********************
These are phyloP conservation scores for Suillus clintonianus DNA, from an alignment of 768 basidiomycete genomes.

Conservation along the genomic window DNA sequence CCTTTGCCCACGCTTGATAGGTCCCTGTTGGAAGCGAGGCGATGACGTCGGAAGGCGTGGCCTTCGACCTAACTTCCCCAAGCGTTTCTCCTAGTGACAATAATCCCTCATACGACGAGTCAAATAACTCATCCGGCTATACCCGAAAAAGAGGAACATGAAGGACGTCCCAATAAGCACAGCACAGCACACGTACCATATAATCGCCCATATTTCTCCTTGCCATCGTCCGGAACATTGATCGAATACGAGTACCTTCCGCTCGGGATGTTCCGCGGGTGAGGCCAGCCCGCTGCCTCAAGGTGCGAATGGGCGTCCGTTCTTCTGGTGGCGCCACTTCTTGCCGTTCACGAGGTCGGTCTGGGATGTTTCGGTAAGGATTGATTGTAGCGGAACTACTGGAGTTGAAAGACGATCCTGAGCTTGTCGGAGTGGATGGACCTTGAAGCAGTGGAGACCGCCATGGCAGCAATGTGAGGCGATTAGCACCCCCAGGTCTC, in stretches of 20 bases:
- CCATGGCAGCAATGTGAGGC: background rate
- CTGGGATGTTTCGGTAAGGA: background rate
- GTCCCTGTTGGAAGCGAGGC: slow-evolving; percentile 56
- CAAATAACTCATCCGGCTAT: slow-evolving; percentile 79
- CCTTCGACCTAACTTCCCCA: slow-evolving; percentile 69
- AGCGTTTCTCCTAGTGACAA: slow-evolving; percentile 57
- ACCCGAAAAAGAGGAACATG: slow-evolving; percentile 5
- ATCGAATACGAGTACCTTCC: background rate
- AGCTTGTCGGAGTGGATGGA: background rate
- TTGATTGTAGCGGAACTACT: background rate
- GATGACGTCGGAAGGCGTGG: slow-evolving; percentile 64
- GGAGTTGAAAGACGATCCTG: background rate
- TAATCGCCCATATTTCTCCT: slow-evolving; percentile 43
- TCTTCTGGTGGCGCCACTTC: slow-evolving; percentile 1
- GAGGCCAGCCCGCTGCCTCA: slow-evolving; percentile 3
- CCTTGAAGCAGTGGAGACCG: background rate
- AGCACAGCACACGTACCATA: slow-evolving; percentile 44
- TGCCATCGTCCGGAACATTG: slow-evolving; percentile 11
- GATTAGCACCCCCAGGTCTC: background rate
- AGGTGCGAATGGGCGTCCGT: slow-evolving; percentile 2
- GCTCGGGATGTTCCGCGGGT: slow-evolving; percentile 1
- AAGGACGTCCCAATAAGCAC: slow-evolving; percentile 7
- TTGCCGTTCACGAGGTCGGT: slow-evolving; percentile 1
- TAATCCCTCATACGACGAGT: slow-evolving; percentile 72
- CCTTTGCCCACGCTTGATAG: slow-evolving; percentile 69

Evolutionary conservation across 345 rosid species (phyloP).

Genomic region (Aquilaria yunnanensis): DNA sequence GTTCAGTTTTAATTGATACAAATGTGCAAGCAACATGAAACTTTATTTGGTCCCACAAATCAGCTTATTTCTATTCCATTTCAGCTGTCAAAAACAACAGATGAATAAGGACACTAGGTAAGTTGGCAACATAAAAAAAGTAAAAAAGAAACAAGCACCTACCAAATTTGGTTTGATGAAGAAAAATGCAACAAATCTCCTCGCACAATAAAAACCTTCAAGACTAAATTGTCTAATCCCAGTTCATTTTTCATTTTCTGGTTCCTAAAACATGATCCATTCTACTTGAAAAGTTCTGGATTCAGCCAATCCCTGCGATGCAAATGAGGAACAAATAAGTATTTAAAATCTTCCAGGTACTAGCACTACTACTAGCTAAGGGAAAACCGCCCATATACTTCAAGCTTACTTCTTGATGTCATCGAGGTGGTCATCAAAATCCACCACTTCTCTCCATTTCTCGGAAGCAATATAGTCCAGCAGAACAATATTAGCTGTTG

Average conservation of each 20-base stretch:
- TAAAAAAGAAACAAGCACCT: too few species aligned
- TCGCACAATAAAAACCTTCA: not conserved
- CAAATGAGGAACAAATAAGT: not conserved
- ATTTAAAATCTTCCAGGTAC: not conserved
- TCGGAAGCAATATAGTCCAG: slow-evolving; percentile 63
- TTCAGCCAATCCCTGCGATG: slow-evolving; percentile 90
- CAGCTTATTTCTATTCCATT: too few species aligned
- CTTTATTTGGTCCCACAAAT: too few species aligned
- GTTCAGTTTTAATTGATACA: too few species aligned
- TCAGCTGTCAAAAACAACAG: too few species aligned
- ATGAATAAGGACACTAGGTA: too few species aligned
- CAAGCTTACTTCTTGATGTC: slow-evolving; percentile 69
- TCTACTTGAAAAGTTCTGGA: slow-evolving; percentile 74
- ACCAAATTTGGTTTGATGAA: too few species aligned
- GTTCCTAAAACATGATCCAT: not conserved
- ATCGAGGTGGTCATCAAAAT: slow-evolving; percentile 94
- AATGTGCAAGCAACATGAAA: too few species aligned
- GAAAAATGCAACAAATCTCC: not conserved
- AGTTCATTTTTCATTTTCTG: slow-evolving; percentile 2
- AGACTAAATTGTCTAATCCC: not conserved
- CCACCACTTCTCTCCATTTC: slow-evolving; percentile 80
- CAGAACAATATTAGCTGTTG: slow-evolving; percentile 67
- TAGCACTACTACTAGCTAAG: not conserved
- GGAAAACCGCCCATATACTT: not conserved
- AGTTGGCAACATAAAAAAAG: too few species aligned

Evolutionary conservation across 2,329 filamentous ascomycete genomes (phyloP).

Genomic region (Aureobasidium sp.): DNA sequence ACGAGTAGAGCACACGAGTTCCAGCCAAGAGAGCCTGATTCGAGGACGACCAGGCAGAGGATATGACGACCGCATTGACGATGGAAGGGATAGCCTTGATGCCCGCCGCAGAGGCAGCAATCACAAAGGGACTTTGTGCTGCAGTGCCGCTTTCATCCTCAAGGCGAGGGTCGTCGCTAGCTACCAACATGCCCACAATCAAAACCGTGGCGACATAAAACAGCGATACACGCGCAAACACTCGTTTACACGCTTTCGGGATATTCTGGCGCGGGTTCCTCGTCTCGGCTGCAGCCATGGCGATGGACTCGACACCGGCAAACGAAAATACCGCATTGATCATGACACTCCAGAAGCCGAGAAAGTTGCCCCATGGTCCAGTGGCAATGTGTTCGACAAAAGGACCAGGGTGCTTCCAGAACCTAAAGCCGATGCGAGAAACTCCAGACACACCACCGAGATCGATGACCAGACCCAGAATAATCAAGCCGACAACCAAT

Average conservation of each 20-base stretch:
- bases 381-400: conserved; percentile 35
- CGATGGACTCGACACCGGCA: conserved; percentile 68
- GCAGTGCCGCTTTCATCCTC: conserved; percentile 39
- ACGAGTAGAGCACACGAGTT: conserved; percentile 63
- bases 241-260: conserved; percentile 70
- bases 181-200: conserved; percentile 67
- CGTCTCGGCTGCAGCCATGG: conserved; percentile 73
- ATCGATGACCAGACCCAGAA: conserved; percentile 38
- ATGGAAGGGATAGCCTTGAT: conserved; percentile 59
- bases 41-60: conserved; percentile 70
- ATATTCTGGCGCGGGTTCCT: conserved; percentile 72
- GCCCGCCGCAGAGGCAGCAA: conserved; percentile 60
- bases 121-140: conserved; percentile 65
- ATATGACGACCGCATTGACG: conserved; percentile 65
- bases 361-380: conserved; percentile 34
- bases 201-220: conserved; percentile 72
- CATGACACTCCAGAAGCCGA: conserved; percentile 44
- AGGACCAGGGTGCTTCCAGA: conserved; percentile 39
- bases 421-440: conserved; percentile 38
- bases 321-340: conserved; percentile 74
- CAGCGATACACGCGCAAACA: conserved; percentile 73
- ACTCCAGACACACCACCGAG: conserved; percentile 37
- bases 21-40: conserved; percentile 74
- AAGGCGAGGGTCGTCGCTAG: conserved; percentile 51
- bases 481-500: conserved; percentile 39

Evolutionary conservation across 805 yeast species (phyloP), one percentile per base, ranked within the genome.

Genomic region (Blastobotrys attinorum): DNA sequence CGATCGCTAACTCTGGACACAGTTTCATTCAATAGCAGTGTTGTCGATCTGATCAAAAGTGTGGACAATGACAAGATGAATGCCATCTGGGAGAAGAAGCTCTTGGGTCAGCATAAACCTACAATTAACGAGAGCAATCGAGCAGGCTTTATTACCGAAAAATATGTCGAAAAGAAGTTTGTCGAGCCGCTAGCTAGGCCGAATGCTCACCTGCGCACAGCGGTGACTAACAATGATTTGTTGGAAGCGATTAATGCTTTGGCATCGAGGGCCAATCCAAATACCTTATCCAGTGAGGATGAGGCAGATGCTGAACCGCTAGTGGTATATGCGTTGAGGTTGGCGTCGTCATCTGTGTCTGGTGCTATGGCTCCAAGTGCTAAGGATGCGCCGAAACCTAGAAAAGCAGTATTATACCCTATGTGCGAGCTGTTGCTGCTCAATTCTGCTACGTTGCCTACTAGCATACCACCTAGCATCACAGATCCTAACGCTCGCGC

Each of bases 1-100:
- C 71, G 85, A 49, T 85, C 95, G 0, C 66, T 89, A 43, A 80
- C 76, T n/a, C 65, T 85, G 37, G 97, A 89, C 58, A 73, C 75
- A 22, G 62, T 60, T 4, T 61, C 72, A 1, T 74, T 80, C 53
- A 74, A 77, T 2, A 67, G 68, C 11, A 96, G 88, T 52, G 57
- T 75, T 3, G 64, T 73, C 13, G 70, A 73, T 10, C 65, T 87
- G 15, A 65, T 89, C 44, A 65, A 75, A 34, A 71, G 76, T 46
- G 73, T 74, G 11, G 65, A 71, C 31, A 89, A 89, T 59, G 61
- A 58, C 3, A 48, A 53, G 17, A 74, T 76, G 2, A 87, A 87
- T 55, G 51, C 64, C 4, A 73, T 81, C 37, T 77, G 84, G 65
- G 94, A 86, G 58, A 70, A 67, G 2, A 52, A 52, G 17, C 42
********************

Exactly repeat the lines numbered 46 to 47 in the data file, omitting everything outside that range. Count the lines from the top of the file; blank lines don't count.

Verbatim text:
- ATCGAGGTGGTCATCAAAAT: slow-evolving; percentile 94
- AATGTGCAAGCAACATGAAA: too few species aligned